Photo: Louis Moinet

Mechanical watches sit high on the list of things you don’t need but will pay lots of money for. Astronomical complications are perhaps the most superfluous of them. There is no longer a practical need to know what phase the moon is in, much less the difference between solar time and mean time (also known as the equation of time).

And yet, millennia after our ancestors first started looking to the stars to make sense of the world, mankind is still captivated by what lies beyond the exosphere. 

Still, there’s a reason why watchmakers are still pouring hundreds of hours into designing such unnecessary indications — they are remarkably difficult to make. Astronomical timepieces, like minute repeaters and tourbillons, display a watchmaker’s horological prowess, allowing us to marvel at what human hands are still capable of.

And, of course, there is the undeniable romance of it all. Tracking celestial bodies was a way for people to navigate land and sea, predict harvest times, and measure the ebb and flow of tides. Once those mechanisms were miniaturised into pocket watches in the late 19th century, the quest to shrink them further continued, eventually giving us all a little piece of the universe we can wear on our wrists. 

Today, moon phase and calendar complications are common in haute horlogerie. But, a handful of watchmakers still go above and beyond (pun intended) to sate our innate desire to connect with the heavens.

Konstantin Chaykin Stargazer. (Photo: Konstantin Chaykin)

We don’t know if and when the Only Watch auction will resume, but that doesn’t mean we can’t still appreciate some of the mechanical marvels that were supposed to go under the hammer last year. One of these is the Konstantin Chaykin Stargazer, the most complicated watch ever made by the Russian brand.

Boasting 664 parts and 17 functions — 11 of which are astronomical — the Stargazer can even be worn double-sided thanks to special articulating lugs and a swivelling strap buckle. Especially unusual are the indicators for sunrise and sunset azimuths (a first for a wristwatch) and a solar activity cycle display. 

Christiaan Van der Klaauw Planetarium. (Photo: Klaauw)

The Christiaan Van der Klaauw Planetarium still holds the honour of housing the world’s smallest mechanical planetarium, indicated by a delicate orrery at 6 o’clock. It displays the real-time solar orbits of Mercury, Venus, Earth, Mars, Jupiter, and Saturn, with the golden orb in the centre representing the sun.

Probably the most famous example of this is the award-winning Planetarium Eise Eisinga, with a dial reminiscent of the actual Eise Eisinga Planetarium in Franeker in the Netherlands. The version pictured here is the SHH Edition of the Dunes of Mars model, with a rust-coloured aventurine dial mimicking the desert-like surface of the red planet.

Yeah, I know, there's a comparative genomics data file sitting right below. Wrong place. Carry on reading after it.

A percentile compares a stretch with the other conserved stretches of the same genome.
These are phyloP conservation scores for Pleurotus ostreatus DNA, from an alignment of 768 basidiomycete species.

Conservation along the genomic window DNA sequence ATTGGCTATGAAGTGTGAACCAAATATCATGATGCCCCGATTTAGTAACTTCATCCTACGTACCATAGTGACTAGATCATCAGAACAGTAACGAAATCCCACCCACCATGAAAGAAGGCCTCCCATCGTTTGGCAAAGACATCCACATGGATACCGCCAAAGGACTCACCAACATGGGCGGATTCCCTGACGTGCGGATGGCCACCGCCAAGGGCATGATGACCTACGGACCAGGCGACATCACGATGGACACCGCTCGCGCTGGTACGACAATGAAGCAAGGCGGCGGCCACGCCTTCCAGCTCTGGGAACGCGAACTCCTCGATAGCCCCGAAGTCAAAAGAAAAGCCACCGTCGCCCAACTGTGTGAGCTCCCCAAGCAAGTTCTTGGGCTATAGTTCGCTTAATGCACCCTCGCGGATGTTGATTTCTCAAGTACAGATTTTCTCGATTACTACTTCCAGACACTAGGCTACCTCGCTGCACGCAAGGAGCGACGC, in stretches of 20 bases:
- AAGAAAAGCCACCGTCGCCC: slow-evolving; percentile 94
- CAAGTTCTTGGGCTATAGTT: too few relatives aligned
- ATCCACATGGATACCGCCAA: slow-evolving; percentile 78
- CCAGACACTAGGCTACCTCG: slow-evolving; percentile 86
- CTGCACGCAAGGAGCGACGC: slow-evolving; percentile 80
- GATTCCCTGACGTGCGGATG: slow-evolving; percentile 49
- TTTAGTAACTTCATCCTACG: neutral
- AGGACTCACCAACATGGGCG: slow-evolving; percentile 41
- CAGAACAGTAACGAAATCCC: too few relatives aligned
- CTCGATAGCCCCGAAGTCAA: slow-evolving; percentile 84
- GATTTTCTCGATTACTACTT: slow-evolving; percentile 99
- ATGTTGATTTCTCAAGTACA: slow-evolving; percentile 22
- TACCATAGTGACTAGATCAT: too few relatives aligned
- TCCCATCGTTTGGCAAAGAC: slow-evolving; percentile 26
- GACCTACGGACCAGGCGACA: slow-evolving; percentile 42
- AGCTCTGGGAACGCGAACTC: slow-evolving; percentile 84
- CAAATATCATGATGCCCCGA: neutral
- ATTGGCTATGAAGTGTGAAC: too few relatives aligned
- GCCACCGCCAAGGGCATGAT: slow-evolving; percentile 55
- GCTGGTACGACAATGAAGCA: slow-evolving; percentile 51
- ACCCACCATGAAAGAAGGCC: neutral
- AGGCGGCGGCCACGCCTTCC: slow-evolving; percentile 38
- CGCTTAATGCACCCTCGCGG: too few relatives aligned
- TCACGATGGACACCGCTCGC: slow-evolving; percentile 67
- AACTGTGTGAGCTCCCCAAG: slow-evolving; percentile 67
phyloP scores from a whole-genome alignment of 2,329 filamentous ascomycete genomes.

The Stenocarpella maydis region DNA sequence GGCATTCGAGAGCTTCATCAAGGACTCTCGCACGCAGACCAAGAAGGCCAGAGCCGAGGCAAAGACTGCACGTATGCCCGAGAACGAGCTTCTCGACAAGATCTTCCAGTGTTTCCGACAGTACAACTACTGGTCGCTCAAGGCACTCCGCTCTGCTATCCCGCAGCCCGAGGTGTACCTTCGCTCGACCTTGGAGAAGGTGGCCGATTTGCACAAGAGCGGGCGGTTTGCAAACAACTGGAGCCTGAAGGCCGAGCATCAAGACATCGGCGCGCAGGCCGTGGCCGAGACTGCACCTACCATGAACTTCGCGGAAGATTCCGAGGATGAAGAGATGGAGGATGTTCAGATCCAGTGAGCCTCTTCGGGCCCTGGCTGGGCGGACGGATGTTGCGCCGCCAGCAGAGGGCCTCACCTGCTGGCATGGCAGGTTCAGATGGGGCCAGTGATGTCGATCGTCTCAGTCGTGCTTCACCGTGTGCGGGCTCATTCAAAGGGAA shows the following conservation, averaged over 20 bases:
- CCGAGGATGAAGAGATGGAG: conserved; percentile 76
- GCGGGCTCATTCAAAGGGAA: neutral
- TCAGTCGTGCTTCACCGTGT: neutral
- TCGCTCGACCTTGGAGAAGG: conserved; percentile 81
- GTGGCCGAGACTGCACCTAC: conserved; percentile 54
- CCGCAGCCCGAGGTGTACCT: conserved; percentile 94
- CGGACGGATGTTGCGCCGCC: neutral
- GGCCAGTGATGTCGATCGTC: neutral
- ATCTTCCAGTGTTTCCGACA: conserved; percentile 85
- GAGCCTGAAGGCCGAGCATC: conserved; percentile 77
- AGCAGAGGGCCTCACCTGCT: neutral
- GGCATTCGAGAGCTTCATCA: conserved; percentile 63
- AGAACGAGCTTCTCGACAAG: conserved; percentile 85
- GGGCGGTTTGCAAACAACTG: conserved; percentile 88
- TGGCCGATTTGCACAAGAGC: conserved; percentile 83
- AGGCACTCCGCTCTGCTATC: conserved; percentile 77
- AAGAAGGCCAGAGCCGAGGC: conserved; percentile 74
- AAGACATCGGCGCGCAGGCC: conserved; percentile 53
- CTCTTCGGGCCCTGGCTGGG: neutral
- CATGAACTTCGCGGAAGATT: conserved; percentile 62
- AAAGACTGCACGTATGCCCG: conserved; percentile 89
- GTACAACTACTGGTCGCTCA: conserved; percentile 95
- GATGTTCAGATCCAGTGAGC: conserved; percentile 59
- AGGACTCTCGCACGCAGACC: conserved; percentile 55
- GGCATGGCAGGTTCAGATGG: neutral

Louis Moinet Cosmopolis. (Photo: Louis Moinet)

Instead of complications, the Louis Moinet Cosmopolis pays tribute to the stars with a dial featuring slivers from 12 different meteorites that have been collected from around the world. 10 of these encircle the dial, all framed in gold, each with a unique history. The largest one in the centre is also the rarest — featuring a lunar meteorite that was found near Dhofar, Oman.

The last piece, a black chondrite that broke off from the collision between two asteroids, sits under the cage of the flying tourbillon at 6 o’clock. This one-off model is the current Guinness World Records title holder for “most meteorite inserts in a watch”. 

HYT Moon Runner. (Photo: HYT Watches)

HYT is best known for watches that tell time using coloured liquids that travel in hermetically sealed tubes, but including a three-dimensional moon phase in its Moon Runner line makes it look like something that belongs on the set of Apple TV’s Foundation.

For the Ghost and Desert models (named for their respective silvery and brown colourways), each moon is hand-painted in the dark by a master craftsman, working only by the light of UV lamps so that every detail faithfully represents what the human eye would observe at night, a painstaking process that requires an entire day to complete.

Bovet 1822 Recital 20 Asterium. (Photo: Bovet)

Winner of the Calendar and Astronomy Watch Prize at the 2023 Grand Prix d’Horlogerie de Geneve, the Bovet 1822 Recital 20 Asterium still enthrals even after almost seven years since its initial release. The exposed dial offers a host of information, including a sidereal calendar (which measures time based on the position of the stars rather than the sun), a constellation map, zodiac signs, solstices, moon phase, and an equation of time.

To top it all off, a patented double-face flying tourbillon revolves in the bottom half of the dial.